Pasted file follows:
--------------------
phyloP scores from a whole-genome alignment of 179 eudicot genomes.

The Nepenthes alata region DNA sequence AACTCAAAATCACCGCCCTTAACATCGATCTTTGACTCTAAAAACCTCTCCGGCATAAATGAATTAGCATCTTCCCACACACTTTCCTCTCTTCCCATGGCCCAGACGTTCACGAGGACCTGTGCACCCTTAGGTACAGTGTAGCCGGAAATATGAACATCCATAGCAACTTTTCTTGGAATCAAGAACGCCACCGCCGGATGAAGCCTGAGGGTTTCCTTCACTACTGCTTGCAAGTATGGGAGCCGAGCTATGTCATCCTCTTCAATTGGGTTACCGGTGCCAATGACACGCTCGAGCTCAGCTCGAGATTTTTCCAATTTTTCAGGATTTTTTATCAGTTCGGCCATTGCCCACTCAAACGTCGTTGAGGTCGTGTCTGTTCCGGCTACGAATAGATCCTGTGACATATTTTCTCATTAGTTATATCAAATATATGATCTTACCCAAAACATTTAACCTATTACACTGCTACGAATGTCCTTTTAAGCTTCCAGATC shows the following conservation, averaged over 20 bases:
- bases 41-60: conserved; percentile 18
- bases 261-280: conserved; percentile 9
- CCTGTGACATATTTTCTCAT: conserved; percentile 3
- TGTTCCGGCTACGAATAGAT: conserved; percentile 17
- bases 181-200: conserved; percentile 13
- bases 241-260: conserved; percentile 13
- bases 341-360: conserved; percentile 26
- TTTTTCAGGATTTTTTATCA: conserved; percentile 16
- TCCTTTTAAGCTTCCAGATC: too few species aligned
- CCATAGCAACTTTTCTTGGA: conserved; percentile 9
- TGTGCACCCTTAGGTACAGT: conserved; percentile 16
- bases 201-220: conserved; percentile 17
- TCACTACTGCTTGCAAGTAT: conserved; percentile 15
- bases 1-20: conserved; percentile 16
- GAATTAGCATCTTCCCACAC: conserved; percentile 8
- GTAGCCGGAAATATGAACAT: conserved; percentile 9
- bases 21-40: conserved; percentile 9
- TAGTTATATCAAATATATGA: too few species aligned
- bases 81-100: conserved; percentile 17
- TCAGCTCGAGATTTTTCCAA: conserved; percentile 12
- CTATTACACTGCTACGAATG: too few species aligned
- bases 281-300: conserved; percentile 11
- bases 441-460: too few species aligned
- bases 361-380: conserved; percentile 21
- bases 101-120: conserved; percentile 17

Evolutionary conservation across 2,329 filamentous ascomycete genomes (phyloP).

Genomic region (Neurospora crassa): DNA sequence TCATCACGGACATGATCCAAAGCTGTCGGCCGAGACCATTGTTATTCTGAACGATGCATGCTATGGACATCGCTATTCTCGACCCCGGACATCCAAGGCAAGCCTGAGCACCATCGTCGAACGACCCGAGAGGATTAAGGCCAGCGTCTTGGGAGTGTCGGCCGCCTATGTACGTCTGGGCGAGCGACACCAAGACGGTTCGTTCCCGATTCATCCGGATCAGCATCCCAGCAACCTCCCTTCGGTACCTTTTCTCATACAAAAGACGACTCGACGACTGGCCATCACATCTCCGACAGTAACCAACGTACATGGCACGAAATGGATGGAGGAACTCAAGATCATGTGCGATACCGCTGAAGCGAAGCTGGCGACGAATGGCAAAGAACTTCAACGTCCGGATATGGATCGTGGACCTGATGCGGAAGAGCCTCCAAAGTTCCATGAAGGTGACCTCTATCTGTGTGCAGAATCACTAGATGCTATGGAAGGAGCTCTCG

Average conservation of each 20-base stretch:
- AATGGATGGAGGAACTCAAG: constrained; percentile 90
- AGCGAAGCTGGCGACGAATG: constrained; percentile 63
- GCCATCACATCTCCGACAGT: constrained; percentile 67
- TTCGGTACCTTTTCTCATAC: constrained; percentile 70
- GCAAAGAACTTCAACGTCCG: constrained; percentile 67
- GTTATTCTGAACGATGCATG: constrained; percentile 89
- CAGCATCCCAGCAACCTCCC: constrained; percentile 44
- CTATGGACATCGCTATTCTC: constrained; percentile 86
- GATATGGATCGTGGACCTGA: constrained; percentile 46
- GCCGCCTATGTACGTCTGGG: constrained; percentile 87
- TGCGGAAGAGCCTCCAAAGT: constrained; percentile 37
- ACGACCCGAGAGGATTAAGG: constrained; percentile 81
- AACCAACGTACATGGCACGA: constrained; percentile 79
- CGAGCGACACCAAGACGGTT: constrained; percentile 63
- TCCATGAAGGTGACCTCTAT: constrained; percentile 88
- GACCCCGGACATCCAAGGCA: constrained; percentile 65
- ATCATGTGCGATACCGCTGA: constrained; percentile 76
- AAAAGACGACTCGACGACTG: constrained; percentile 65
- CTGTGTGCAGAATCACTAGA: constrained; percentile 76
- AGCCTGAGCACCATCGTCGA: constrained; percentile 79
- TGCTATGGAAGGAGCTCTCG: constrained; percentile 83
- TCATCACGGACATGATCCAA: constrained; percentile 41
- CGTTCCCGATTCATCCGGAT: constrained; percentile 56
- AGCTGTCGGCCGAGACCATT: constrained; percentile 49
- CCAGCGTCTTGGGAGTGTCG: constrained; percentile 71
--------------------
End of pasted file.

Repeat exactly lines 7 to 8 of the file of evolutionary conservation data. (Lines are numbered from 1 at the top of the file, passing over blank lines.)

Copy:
- bases 181-200: conserved; percentile 13
- bases 241-260: conserved; percentile 13